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Maybe the director should have done the same.


Jeffrey Shuster 1

Photo by Leslie Salas

Jeffrey Shuster (episode 47episode 102episode 124episode 131, and episode 284) is an MFA graduate from the University of Central Florida.

Episode 306: Sean Patrick Mulroy!

Episode 306 of The Drunken Odyssey, your favorite podcast about creative writing and literature is available on iTunes, or right click here to download.

On this week’s show, I share my interview with poet Sean Patrick Mulroy,

Sean Patrick Mulroy

plus I chat with my veteran friend Joshua Dull (on the right) about his plans to do more mission work in Costa Rica.

Joshua Dull in Costa Rica

NOTES

If you can, throw a few bucks into the can to send Joshua back to Costa Rica to work on clean water projects.

The Kerouac Project of Orlando is accepting applications for its 3-month residency program until April 16th.


Episode 306 of The Drunken Odyssey, your favorite podcast about creative writing and literature is available on iTunes, or right click here to download.

The Curator of Schlock #219: Shut In

The Curator of Schlock #219 by Jeff Shuster

Shut In

Naomi Watts is the Shut In.

Lots of snowstorms assaulting the country right now. Our Northern friends are getting buried in their houses. In my home state of New Jersey, they’re saying these are some of the worst snowstorms in the state’s history. There’s an article about it online. I didn’t bother reading it. I mostly read headlines. That’s all you really need to read anyway.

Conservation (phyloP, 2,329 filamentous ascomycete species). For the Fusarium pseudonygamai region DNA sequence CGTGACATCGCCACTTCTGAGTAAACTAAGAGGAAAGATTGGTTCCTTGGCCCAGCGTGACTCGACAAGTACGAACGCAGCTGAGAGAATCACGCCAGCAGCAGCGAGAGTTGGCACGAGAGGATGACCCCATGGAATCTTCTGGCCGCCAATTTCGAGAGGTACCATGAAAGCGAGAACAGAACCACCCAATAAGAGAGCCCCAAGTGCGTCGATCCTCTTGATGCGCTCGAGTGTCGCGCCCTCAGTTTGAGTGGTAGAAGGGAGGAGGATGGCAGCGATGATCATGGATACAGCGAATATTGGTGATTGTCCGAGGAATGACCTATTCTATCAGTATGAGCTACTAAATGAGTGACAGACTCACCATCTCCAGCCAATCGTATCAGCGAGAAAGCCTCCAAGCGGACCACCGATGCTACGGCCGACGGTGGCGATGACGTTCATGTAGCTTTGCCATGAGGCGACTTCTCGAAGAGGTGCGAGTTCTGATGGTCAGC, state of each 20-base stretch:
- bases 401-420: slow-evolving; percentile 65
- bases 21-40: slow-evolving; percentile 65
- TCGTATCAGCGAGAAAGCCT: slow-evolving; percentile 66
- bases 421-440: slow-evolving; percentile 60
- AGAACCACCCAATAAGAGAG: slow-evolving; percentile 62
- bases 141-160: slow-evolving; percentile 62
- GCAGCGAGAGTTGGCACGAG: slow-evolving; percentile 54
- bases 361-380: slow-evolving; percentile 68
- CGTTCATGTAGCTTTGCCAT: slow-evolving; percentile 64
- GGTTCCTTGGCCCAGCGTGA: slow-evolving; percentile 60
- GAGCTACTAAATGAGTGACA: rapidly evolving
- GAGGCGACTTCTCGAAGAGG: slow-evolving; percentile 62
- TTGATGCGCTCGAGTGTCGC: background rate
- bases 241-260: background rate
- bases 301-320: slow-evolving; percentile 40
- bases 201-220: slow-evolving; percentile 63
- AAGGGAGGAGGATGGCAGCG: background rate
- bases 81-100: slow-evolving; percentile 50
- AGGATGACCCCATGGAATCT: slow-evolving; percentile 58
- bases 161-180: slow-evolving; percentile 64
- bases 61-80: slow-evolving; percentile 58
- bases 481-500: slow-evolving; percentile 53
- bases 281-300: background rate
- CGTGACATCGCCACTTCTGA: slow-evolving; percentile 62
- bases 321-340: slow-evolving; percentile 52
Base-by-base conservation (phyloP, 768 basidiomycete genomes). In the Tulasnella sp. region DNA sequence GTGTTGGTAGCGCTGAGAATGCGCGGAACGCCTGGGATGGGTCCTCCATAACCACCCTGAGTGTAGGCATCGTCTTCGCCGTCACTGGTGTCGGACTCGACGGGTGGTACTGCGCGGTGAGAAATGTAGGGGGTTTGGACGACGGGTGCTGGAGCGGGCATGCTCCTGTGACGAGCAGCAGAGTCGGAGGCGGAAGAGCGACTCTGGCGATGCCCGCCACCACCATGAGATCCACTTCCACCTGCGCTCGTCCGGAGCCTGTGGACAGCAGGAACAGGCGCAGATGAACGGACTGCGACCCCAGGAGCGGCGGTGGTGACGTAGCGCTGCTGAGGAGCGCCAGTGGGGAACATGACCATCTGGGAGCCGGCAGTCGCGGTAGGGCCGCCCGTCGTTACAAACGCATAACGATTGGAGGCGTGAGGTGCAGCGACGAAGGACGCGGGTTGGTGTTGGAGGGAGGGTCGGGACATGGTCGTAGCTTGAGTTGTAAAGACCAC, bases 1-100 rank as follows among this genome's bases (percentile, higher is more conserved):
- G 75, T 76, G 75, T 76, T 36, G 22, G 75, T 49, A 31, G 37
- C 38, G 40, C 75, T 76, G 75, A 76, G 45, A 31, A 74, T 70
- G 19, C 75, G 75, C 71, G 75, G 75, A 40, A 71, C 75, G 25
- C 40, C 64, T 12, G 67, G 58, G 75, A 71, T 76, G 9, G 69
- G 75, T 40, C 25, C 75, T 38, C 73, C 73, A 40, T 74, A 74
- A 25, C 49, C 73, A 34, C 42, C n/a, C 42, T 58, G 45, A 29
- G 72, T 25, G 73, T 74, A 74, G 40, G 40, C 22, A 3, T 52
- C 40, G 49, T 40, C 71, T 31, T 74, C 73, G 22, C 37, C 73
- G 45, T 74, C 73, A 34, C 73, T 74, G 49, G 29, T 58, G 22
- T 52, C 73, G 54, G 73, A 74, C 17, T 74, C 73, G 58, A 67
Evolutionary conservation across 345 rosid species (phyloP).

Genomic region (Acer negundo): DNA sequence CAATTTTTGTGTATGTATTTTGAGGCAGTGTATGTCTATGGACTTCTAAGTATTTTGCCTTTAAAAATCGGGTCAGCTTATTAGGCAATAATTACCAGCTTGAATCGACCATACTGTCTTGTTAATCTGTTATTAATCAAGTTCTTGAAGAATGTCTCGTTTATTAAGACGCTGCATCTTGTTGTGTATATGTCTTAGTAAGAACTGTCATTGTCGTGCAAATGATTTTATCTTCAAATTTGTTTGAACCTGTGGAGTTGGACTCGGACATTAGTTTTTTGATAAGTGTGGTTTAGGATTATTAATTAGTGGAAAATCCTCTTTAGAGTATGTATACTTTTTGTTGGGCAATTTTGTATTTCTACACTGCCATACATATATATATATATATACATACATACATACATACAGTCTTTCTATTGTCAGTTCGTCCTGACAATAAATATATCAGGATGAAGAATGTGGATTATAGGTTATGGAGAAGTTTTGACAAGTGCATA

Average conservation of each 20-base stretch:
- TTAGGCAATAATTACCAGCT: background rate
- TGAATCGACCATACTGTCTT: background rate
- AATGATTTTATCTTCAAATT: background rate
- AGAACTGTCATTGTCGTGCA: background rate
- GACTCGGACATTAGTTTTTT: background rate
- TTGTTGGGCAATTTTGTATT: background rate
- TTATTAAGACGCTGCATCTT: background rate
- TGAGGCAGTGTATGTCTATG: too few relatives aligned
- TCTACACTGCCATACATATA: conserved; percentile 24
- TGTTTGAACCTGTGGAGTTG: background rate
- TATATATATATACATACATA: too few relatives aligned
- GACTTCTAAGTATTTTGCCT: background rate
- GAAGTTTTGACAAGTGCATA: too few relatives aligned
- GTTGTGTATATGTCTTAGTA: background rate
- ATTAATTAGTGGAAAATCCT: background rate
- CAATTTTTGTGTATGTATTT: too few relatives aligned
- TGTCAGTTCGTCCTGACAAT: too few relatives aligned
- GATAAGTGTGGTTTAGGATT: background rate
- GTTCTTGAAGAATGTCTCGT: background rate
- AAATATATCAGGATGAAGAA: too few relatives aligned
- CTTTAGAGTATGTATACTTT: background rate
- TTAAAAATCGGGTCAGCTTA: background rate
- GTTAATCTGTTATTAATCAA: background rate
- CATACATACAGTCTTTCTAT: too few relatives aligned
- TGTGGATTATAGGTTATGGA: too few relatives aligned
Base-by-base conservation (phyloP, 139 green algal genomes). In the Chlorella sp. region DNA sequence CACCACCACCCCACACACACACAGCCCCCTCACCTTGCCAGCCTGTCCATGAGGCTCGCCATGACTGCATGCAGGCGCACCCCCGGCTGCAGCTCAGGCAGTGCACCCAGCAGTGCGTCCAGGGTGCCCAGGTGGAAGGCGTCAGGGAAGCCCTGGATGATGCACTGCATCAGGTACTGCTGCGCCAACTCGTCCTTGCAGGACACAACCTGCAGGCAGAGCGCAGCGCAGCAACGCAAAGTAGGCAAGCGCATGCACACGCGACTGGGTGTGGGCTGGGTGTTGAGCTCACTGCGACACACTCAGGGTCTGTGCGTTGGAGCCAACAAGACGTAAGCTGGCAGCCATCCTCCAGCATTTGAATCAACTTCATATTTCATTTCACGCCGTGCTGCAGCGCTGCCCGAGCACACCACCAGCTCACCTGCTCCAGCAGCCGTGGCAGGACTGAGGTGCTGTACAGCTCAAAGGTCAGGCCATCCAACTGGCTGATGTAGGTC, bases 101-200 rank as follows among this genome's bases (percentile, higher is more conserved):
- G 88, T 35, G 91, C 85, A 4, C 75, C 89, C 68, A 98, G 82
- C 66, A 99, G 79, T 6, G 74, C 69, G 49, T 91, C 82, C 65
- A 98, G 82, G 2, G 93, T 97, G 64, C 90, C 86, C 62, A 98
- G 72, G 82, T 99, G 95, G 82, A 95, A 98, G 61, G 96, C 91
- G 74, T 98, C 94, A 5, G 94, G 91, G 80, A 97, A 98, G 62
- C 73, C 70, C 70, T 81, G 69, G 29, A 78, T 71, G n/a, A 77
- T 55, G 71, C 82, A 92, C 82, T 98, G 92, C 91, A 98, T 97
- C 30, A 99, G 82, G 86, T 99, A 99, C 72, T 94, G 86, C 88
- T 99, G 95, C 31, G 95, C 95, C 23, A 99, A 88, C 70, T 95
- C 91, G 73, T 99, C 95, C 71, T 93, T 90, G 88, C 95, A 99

How is any of this relevant? Well, I’m covering 2016’s Shut In from director Farren Blackburn.  See how I segued into that. Pretty sweet if I do say so myself.

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Shut In currently ranks in at 8% fresh on Rotten Tomatoes. Seems the critics weren’t too kind to this one, but your Curator of Schlock has different criteria for judging movies than your average cinema snob! For instance, Shut In stars Naomi Watts and that gangly guy from Stranger Things. The movie gets 12% for that alone. People put too much stock in Rotten Tomatoes scores anyway. I noticed a “Certified Fresh” sticker on the cover of the Blu-ray of Walt Disney’s Pinocchio. It’s Walt Disney’s Pinocchio! You don’t need the approval of the herd, Disney. The movie was considered a masterpiece long before Al Gore and those Swedes invented the Internet. If you care so much about what the herd wants, make TRON 3 already.

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The herd wants TRON 3, Disney, and they want it now!

Shut In centers on a psychologist named Mary Portman (Naomi Watts) and her troubled stepson, Steven (Charlie Heaton, the gangly guy from Stranger Things). Mary and her husband, Richard (Peter Outerbridge), decide to send Steven away to some private academy because he is so troubled. On the way there, Steven gets into a fight with his dad, grabs the wheel, and steers right into the path of an oncoming Mack truck. Richard dies and Steven ends up in a vegetative state, leaving poor Mary in charge of his daily care.

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For Mary, daily care of Steven involves feeding him drugs and shoving him in front of a TV to watch infomercials. Mr. Popeil ain’t gonna knock this kid out of a coma, Mary. Try a KISS concert or some reruns of Mr. Belvedere. That would certainly work on me.